Clients often ask me why it takes so long to get divorced. In Michigan and many other states, the quick answer is the statutory waiting period. The waiting period in Michigan is 180 days for a marriage with children, and 60 days where there are no children. The purpose of the waiting period is to give the parties time to cool off, so as to encourage reconciliation, more so with children.
However, many divorces take much longer than 180 days. The reasons for delay include failure of the parties to agree on issues such as spousal or child support, division of property, custody and parenting time.
Clients will suggest that, “we’ve agreed to divide the property 50-50.” My response is 50% of what? This is a serious question, because how many stay at home moms know how much money there is and in what form the financial accounts of the family or husband are kept? How much income does he really make?
To find out what the real assets and income of the family are, lawyers must do legal discovery. Discovery consists of written requests for information or taking testimony under oath to find out “what” you are getting 50% of.
There are other forms of discovery, as well as pretrial evidentiary hearings and motions in court to find out information, to provide for interim support, payment of bills and to enforce compliance.
In cases where children are involved, the Friend of the Court schedules appearances and investigations relative to support, custody and parenting time. They may have preliminary evidentiary hearings before a Judge even hears the same issues. There may be a business to evaluate.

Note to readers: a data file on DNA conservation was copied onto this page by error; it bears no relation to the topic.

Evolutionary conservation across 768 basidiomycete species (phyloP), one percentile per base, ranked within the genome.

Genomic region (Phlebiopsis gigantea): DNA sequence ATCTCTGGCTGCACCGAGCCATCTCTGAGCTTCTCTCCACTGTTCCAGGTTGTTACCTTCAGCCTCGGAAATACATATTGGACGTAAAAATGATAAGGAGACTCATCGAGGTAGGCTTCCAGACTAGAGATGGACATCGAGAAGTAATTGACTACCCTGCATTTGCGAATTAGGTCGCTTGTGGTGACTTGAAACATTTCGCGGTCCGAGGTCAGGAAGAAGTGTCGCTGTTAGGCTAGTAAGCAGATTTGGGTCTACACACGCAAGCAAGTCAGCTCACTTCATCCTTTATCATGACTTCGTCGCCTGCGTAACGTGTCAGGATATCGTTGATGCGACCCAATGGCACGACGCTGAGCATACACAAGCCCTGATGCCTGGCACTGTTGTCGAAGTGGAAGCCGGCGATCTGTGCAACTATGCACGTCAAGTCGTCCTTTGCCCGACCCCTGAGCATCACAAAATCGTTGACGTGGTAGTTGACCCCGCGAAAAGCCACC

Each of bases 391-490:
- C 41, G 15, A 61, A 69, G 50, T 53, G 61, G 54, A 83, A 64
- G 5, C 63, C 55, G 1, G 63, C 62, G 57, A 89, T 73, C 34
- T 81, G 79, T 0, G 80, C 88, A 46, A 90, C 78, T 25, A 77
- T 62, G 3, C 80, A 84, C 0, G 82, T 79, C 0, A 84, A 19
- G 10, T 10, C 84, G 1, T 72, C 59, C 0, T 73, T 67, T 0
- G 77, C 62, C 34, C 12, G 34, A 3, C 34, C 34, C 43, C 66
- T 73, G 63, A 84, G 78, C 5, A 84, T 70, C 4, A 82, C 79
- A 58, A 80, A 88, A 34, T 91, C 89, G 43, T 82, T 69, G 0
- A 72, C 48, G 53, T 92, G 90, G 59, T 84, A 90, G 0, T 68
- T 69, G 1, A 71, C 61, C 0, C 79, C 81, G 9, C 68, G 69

All of these procedures take time. Parties may have at least 28 days in some instances to answer some discovery requests. Evidentiary hearings take time to schedule and prepare for. Expert witnesses need time to investigate, prepare reports and get ready for trial, if necessary. When one of the parties or attorneys doesn’t cooperate with the process, more delay occurs. This may occur as part of a strategy or for emotional reasons.
Throughout all of these proceedings, scheduling must accommodate the parties, the attorneys, witnesses and judges – all on the same day and time.
When all is said, if the parties are well informed of their income and assets, have current, written documentation and agree on custody, support and parenting time, then the case may proceed quickly through the system. When they also employ competent, honest counsel, the parties can achieve a divorce in the shortest time, with a minimum of emotional and monetary cost.
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